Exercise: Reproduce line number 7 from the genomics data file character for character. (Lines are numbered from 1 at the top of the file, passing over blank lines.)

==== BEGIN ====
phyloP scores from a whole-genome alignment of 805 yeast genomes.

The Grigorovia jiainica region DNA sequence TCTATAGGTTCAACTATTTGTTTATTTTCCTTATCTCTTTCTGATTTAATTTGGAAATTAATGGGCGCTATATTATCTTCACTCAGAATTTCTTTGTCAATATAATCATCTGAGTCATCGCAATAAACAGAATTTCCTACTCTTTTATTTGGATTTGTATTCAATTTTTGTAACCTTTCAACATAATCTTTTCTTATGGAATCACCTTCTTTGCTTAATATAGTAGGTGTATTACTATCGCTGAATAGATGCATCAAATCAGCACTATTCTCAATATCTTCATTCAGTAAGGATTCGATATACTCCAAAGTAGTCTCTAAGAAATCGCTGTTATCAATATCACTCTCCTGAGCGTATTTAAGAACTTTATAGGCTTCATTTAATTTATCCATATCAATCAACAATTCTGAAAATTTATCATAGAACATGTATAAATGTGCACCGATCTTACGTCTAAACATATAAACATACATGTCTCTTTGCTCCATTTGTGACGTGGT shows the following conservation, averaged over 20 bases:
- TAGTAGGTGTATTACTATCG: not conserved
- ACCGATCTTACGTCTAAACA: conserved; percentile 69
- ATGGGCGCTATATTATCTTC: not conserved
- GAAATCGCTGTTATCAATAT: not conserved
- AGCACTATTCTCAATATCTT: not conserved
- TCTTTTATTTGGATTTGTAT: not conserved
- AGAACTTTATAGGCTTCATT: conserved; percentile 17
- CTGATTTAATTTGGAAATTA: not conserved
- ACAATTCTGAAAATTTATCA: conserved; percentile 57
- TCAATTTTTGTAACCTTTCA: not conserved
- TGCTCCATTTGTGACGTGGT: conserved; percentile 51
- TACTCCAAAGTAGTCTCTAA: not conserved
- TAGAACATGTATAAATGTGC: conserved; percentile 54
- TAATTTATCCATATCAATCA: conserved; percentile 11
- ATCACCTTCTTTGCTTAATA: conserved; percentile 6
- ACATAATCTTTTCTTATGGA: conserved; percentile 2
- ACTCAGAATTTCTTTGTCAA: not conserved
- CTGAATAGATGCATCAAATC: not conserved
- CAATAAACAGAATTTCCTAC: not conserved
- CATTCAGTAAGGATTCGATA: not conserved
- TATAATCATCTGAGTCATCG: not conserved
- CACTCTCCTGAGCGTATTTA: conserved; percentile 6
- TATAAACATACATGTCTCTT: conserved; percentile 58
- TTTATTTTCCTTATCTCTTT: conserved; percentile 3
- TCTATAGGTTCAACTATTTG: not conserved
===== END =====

- AGCACTATTCTCAATATCTT: not conserved